Students that study English Language follow the new AQA B specification in lessons designed to cater for both students studying AS Level only and for those students going onto study A Level. Year 12 students will be introduced to the terminology applicable for close textual analysis and taught how meaning is created in a variety of texts. They will be taught methods of language analysis such as pragmatics, graphology, phonetics, phonology, register and discourse structure. Students will be taught how context is used to construct meaning and how to analyse texts with a specific focus on mode. Students will study textual variations and representations through a range of texts about various subjects from various writers and speakers for various audiences, purposes and genres.
When analysing texts, students will explore how language is used to construct meanings and representations and used to enact relationships between writers, speakers and audiences or between participants within a text. Students will also study language diversity and change. Students will be able to demonstrate expertise and creativity in the use of English to communicate in different ways, looking at texts using different sociolects (to include social and occupational groups, and gender), written, spoken and electronic texts about a range of subjects, for various audiences and purposes; items from collections of language data such as dictionaries and online resources; research findings, such as tables, graphs, statistics.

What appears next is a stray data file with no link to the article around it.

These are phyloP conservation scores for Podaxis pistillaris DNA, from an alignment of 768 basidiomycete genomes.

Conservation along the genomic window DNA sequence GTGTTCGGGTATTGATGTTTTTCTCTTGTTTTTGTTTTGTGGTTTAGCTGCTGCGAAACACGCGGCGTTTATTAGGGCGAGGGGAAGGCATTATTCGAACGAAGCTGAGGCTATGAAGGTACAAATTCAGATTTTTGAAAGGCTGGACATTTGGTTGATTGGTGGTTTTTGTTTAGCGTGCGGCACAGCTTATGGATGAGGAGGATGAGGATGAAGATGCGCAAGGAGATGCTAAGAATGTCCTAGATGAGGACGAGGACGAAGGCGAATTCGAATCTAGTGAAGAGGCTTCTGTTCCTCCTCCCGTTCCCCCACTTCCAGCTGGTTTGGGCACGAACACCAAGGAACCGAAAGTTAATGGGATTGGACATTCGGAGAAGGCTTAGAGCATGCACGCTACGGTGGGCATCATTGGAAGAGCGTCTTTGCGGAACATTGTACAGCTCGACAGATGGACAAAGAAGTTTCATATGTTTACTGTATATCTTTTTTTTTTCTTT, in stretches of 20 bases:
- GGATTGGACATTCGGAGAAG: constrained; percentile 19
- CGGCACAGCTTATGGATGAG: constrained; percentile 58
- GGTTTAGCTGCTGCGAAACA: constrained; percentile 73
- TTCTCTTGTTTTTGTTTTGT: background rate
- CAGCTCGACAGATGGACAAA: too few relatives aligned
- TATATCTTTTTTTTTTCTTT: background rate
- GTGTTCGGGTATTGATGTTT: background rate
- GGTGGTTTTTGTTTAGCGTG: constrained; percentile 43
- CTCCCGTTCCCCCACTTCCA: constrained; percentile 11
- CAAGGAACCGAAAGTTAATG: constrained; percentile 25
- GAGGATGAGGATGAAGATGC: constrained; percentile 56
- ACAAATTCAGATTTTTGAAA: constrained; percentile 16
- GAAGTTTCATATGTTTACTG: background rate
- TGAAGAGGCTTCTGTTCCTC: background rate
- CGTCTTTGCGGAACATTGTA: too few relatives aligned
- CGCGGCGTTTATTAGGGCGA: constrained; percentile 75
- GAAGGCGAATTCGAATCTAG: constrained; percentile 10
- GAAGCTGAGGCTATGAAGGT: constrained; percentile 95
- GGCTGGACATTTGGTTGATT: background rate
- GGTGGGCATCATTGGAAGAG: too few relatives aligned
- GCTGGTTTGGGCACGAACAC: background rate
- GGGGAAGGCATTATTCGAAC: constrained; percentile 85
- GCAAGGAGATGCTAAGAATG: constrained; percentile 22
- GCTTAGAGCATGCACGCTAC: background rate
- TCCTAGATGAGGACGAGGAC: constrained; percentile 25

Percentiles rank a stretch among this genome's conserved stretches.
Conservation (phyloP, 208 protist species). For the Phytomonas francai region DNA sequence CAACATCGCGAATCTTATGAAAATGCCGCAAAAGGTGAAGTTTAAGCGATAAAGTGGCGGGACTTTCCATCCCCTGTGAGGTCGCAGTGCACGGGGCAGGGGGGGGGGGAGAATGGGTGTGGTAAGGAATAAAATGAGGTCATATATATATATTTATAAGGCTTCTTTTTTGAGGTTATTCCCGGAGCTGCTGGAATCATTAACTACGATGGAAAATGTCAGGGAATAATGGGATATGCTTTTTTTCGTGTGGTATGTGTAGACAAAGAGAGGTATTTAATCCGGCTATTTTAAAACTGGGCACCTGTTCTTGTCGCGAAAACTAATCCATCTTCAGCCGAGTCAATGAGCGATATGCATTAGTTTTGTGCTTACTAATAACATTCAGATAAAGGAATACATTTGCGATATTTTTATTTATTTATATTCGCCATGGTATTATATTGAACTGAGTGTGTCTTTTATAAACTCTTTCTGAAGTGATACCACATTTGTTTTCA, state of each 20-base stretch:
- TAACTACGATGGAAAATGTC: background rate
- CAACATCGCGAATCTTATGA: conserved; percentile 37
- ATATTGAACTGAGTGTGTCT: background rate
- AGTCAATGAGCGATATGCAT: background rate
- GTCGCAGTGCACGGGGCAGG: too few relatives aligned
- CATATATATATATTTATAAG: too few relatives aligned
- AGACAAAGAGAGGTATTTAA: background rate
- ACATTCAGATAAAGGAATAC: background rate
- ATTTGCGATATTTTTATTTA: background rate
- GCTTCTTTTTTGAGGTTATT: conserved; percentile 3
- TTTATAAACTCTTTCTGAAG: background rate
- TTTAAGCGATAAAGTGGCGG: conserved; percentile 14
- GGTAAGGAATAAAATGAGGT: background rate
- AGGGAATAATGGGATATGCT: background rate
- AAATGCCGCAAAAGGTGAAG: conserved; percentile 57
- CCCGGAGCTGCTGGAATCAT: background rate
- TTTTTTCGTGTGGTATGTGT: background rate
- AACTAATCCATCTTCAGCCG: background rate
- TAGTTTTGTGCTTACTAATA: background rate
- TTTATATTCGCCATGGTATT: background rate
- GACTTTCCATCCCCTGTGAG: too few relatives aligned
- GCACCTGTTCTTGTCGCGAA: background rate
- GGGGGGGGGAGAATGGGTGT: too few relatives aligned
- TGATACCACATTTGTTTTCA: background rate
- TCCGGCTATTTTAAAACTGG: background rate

When analysing texts and data, students will explore how language varies because of personal and social contexts, why language varies, developing critical knowledge and understanding of different views and explanations of how identity is constructed, how language is used to enact relationships as well as attitudes to language diversity.
In year 13, students will study language development in relation to change and acquisition, exploring contemporary and historical change in language, as well as theories and concepts in relation to how children acquire both spoken and written language. Students will build on their understanding of terminology and key linguistic methods to analyse language in arrange of contexts. Students will complete a coursework element which requires students to carry out an independent language investigation within an area of their choice. Students will draw on their knowledge of social contexts as well as language development to choose a specific linguistic area within which students will source their own data before carrying out a full linguistic investigation.
At Key Stage 5, students choosing to study Media Studies will follow the AS and A2 AQA Media Studies specification. Throughout the study of these qualifications, students will develop knowledge, critical understanding and skills across a range of media platforms. They will engage with media debates and issues, understand and utilise media theories and understand the significance of the context in which media texts are produced and consumed. The course is structured into four modules across the AS and A2 courses. As well as assessment by means of examinations at AS and A2 level, students will also have the opportunity to plan, create and evaluate media products for assessed coursework.
Year 9 Curriculum Map BTEC Creative Digital Media
Year 10 Curriculum Map BTEC Creative Digital Media
Year 11 Curriculum Map BTEC Creative Digital Media
Year 12 Media Curriculum Map
Year 13 Media Curriculum Map